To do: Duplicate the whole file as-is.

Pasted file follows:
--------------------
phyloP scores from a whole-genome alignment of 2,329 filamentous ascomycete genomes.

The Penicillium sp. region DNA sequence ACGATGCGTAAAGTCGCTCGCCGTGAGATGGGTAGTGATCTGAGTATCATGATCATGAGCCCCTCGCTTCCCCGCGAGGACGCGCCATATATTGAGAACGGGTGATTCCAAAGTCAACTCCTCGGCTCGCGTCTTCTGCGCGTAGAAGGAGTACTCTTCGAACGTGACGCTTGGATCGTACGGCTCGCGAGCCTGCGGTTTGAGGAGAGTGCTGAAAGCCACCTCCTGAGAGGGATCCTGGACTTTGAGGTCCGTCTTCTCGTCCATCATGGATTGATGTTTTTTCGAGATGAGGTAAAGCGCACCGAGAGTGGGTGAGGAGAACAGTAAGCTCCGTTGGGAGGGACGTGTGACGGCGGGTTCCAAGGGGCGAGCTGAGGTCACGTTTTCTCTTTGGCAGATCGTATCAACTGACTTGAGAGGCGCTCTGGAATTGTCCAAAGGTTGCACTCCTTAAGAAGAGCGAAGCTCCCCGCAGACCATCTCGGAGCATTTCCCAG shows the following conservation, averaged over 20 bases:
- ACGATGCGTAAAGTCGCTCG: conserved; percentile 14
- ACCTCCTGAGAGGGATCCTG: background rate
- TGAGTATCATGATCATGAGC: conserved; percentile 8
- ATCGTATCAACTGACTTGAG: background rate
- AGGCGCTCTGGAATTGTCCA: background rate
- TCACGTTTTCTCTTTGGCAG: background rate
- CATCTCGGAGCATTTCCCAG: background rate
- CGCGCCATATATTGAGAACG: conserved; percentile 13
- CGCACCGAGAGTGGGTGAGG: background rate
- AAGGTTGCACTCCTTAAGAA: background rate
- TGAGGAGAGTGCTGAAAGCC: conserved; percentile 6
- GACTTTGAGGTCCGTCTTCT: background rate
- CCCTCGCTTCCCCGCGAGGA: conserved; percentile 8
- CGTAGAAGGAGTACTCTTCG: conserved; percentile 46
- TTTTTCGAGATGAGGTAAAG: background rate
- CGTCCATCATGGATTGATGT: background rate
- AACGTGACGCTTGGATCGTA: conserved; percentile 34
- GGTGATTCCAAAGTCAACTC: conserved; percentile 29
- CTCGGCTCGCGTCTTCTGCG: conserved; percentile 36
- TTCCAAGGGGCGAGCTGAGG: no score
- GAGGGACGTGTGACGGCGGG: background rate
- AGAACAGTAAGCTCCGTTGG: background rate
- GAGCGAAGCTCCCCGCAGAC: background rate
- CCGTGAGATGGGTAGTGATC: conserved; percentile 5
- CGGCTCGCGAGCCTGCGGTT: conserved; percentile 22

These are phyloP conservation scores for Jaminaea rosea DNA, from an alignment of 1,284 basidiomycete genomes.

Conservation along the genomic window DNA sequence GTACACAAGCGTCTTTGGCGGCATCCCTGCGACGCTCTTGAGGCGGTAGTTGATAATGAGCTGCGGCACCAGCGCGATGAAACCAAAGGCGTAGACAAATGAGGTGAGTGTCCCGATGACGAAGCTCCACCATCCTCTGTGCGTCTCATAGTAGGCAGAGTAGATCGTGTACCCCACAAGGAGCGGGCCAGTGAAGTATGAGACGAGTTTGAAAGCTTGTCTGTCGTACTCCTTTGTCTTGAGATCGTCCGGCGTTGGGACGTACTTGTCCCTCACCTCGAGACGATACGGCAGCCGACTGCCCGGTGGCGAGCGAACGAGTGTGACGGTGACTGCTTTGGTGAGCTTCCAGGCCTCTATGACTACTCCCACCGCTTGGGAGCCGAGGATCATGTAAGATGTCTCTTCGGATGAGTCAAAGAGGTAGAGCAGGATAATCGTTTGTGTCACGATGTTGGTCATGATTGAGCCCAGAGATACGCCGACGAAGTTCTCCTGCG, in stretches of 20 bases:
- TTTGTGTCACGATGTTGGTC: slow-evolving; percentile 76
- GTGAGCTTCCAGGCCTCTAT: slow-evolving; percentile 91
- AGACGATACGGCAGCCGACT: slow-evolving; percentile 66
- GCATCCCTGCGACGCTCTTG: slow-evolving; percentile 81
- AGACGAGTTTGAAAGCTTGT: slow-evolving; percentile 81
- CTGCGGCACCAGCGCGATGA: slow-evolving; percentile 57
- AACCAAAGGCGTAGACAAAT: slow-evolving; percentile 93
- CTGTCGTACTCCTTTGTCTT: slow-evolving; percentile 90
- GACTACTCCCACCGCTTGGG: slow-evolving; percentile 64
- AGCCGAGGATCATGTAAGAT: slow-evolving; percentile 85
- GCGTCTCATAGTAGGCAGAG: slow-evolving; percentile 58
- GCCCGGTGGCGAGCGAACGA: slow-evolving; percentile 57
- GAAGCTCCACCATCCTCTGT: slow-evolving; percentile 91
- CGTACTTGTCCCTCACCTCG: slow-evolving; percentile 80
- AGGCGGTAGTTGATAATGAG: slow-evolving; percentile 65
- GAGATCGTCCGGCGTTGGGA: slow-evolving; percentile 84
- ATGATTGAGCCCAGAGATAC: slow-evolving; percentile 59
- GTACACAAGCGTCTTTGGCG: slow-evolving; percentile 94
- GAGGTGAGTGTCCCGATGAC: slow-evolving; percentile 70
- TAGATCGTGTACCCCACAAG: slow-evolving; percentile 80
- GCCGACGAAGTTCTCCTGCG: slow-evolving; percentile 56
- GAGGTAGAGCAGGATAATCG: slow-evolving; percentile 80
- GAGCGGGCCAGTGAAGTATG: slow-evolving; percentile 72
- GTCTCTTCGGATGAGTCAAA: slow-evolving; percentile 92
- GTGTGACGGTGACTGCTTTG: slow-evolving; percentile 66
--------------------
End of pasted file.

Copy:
phyloP scores from a whole-genome alignment of 2,329 filamentous ascomycete genomes.

The Penicillium sp. region DNA sequence ACGATGCGTAAAGTCGCTCGCCGTGAGATGGGTAGTGATCTGAGTATCATGATCATGAGCCCCTCGCTTCCCCGCGAGGACGCGCCATATATTGAGAACGGGTGATTCCAAAGTCAACTCCTCGGCTCGCGTCTTCTGCGCGTAGAAGGAGTACTCTTCGAACGTGACGCTTGGATCGTACGGCTCGCGAGCCTGCGGTTTGAGGAGAGTGCTGAAAGCCACCTCCTGAGAGGGATCCTGGACTTTGAGGTCCGTCTTCTCGTCCATCATGGATTGATGTTTTTTCGAGATGAGGTAAAGCGCACCGAGAGTGGGTGAGGAGAACAGTAAGCTCCGTTGGGAGGGACGTGTGACGGCGGGTTCCAAGGGGCGAGCTGAGGTCACGTTTTCTCTTTGGCAGATCGTATCAACTGACTTGAGAGGCGCTCTGGAATTGTCCAAAGGTTGCACTCCTTAAGAAGAGCGAAGCTCCCCGCAGACCATCTCGGAGCATTTCCCAG shows the following conservation, averaged over 20 bases:
- ACGATGCGTAAAGTCGCTCG: conserved; percentile 14
- ACCTCCTGAGAGGGATCCTG: background rate
- TGAGTATCATGATCATGAGC: conserved; percentile 8
- ATCGTATCAACTGACTTGAG: background rate
- AGGCGCTCTGGAATTGTCCA: background rate
- TCACGTTTTCTCTTTGGCAG: background rate
- CATCTCGGAGCATTTCCCAG: background rate
- CGCGCCATATATTGAGAACG: conserved; percentile 13
- CGCACCGAGAGTGGGTGAGG: background rate
- AAGGTTGCACTCCTTAAGAA: background rate
- TGAGGAGAGTGCTGAAAGCC: conserved; percentile 6
- GACTTTGAGGTCCGTCTTCT: background rate
- CCCTCGCTTCCCCGCGAGGA: conserved; percentile 8
- CGTAGAAGGAGTACTCTTCG: conserved; percentile 46
- TTTTTCGAGATGAGGTAAAG: background rate
- CGTCCATCATGGATTGATGT: background rate
- AACGTGACGCTTGGATCGTA: conserved; percentile 34
- GGTGATTCCAAAGTCAACTC: conserved; percentile 29
- CTCGGCTCGCGTCTTCTGCG: conserved; percentile 36
- TTCCAAGGGGCGAGCTGAGG: no score
- GAGGGACGTGTGACGGCGGG: background rate
- AGAACAGTAAGCTCCGTTGG: background rate
- GAGCGAAGCTCCCCGCAGAC: background rate
- CCGTGAGATGGGTAGTGATC: conserved; percentile 5
- CGGCTCGCGAGCCTGCGGTT: conserved; percentile 22

These are phyloP conservation scores for Jaminaea rosea DNA, from an alignment of 1,284 basidiomycete genomes.

Conservation along the genomic window DNA sequence GTACACAAGCGTCTTTGGCGGCATCCCTGCGACGCTCTTGAGGCGGTAGTTGATAATGAGCTGCGGCACCAGCGCGATGAAACCAAAGGCGTAGACAAATGAGGTGAGTGTCCCGATGACGAAGCTCCACCATCCTCTGTGCGTCTCATAGTAGGCAGAGTAGATCGTGTACCCCACAAGGAGCGGGCCAGTGAAGTATGAGACGAGTTTGAAAGCTTGTCTGTCGTACTCCTTTGTCTTGAGATCGTCCGGCGTTGGGACGTACTTGTCCCTCACCTCGAGACGATACGGCAGCCGACTGCCCGGTGGCGAGCGAACGAGTGTGACGGTGACTGCTTTGGTGAGCTTCCAGGCCTCTATGACTACTCCCACCGCTTGGGAGCCGAGGATCATGTAAGATGTCTCTTCGGATGAGTCAAAGAGGTAGAGCAGGATAATCGTTTGTGTCACGATGTTGGTCATGATTGAGCCCAGAGATACGCCGACGAAGTTCTCCTGCG, in stretches of 20 bases:
- TTTGTGTCACGATGTTGGTC: slow-evolving; percentile 76
- GTGAGCTTCCAGGCCTCTAT: slow-evolving; percentile 91
- AGACGATACGGCAGCCGACT: slow-evolving; percentile 66
- GCATCCCTGCGACGCTCTTG: slow-evolving; percentile 81
- AGACGAGTTTGAAAGCTTGT: slow-evolving; percentile 81
- CTGCGGCACCAGCGCGATGA: slow-evolving; percentile 57
- AACCAAAGGCGTAGACAAAT: slow-evolving; percentile 93
- CTGTCGTACTCCTTTGTCTT: slow-evolving; percentile 90
- GACTACTCCCACCGCTTGGG: slow-evolving; percentile 64
- AGCCGAGGATCATGTAAGAT: slow-evolving; percentile 85
- GCGTCTCATAGTAGGCAGAG: slow-evolving; percentile 58
- GCCCGGTGGCGAGCGAACGA: slow-evolving; percentile 57
- GAAGCTCCACCATCCTCTGT: slow-evolving; percentile 91
- CGTACTTGTCCCTCACCTCG: slow-evolving; percentile 80
- AGGCGGTAGTTGATAATGAG: slow-evolving; percentile 65
- GAGATCGTCCGGCGTTGGGA: slow-evolving; percentile 84
- ATGATTGAGCCCAGAGATAC: slow-evolving; percentile 59
- GTACACAAGCGTCTTTGGCG: slow-evolving; percentile 94
- GAGGTGAGTGTCCCGATGAC: slow-evolving; percentile 70
- TAGATCGTGTACCCCACAAG: slow-evolving; percentile 80
- GCCGACGAAGTTCTCCTGCG: slow-evolving; percentile 56
- GAGGTAGAGCAGGATAATCG: slow-evolving; percentile 80
- GAGCGGGCCAGTGAAGTATG: slow-evolving; percentile 72
- GTCTCTTCGGATGAGTCAAA: slow-evolving; percentile 92
- GTGTGACGGTGACTGCTTTG: slow-evolving; percentile 66